Bayardo returns Angela to her family, claiming that she’s not a virgin!

You know what we’re talking about: damaged goods.

Angela’s mother would have none of it and is determined to find out how her daughter had lost her virginity.

After many hours of beating, Angela confesses: it’s Santiago Nasar’s fault.

Now, there are reasons why this is not a permissible interrogation technique in court. When someone’s beating you to a pulp, you aren’t exactly interested in telling the truth, but stopping the blows raining upon you – anyway you can.

So, that’s the detail which is different than the real story fictionalized here by Márquez: unlike in the real world, in the novella, we don’t really know if Santiago Nasar had anything to do with Angela Vicario’s lost virginity.

He was a rich womanizer, but nobody had ever seen the two together.

And, moreover, when finally told about what was going to happen to him, he has no idea what people are saying to him:

From the first moment I understood that he didn't have the slightest idea of what I was saying[…] Then [Nahir Miguel] asked him outright if he knew that the Vicario brothers were looking for him to kill him. He turned pale and lost control in such a way that it was impossible to think that he was pretending[...] "I don't understand a God-damned thing," Santiago Nasar said.
Then, supposing that he’s innocent, why Santiago Nasar of all people?

Well, because he’s an Arab.

It’s simple as that.

When you don’t know who the perpetrator is – blame it on the minority.

In the U.S. – it’s the blacks; in Columbia – it’s the Arabs.

In the quoted passage, we already revealed to you that once it’s known who the perpetrator, Angela Vicario’s twin brothers, Pablo and Pedro, set out to kill Santiago.

Not because they want to – in fact, at one point, one of them explicitly says out loud that he doesn’t want to do that.

And, moreover, they both tell their plan to about a thousand people on their way to Santiago, probably so that somebody stops them.

Then why don’t they just not kill him, you ask?

Well, because in a machoistic society, it’s their duty.

Meaning: they have no choice whatsoever.

A great way to organize a society, don’t you think?

Chronicle of a Death Foretold Epilogue

Have you ever read something about the murder of Kitty Genovese?

She was stabbed outside her house even though there were 38 people who witnessed the murder and could have prevented it.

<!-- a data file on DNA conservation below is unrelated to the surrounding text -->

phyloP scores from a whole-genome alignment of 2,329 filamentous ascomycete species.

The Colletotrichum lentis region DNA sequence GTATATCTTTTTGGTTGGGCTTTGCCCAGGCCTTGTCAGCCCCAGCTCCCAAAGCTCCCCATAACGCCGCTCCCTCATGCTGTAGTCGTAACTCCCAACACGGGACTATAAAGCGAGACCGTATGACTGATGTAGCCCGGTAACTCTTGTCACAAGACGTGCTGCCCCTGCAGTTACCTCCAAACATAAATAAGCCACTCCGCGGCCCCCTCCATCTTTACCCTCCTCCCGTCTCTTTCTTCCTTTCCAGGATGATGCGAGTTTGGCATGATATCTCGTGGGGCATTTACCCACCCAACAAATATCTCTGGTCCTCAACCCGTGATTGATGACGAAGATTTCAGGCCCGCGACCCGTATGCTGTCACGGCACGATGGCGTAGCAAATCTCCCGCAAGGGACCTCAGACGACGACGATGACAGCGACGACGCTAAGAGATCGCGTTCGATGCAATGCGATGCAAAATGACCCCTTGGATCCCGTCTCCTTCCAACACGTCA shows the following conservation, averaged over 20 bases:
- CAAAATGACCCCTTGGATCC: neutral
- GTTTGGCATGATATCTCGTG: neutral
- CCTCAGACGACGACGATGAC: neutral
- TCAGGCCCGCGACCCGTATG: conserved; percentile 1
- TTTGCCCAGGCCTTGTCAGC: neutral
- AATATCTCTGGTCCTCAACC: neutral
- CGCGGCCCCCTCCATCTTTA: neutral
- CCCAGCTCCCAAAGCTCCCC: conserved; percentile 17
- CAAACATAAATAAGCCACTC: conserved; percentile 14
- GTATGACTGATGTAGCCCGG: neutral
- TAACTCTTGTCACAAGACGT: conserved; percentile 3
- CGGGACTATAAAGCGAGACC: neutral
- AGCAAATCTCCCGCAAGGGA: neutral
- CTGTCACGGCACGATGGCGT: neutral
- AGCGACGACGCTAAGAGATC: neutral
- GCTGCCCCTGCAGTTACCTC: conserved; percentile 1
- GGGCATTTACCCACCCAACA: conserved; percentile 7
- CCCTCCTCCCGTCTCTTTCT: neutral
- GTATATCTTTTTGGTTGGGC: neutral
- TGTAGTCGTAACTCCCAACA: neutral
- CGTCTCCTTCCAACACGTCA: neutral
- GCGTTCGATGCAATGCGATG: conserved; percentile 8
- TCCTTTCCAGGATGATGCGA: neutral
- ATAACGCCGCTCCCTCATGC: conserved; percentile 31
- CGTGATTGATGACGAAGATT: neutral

None of them did.

Why?

Because they were humans.

Psychologists were quick to describe the social phenomenon and name it the bystander effect; and it’s exactly what happens in “Chronicle of a Death Foretold” once the whole town (including the police) knows that the Vicarios are off to kill Santiago Nasar.

In a nutshell, the bystander effect functions this way: when someone else can do it and doesn’t do it, why should I do it?

So, by the time Santiago finds out, it’s already too late, and he is killed at his own doorstep.

The twins are acquitted after awaiting the trial for three years in prison, and the rest of the Vicarios leave the town due to the scandal.

So does Bayardo San Roman who – out of nowhere – now that he has disgraced her, becomes Angela’s very profound love interest.

So profound, in fact, that Angela writes him letters for seventeen years straight until, one day, he finally returns to her, carrying all the letters, none of them opened.

Oh, that’s so romantic! And such a happy ending!

No, it’s not!

Remember: Santiago Nasar is dead.

And the whole town has some very serious issues.

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"Chronicle of a Death Foretold PDF Quotes"

[bctt tweet="He always considered death an unavoidable professional hazard." username="get12min"]

[bctt tweet=“They looked like two children, she told me. And that thought frightened her, because she’d always felt that only children are capable of everything.” username=“get12min”]

[bctt tweet=“He was healthier than the rest of us, but when you listened with the stethoscope you could hear the tears bubbling inside his heart.” username=“get12min”]

[bctt tweet=“She was certain that the Vicario brothers were not as eager to carry out the sentence as to find someone who would do them the favor of stopping them.” username=“get12min”]

[bctt tweet=“The truth is that she spoke about her misfortune without any shame in order to cover up the other misfortune, the real one, that was burning in her insides.” username=“get12min”]

Our Critical Review

Márquez hadn’t published any work of fiction for a while before “Chronicle of a Death Foretold” appeared. And soon after it was published, Salman Rushdie – the Salman Rushdie – wrote a review for the “London Review of Books.”

His conclusion:

“For a time, Garcia Marquez abjured fiction: whatever the reasons for his return to the form, we can only be grateful that he is back, his genius unaffected by the lay-off.”

Do we have to remind you, once again, that it’s Rushdie writing the above?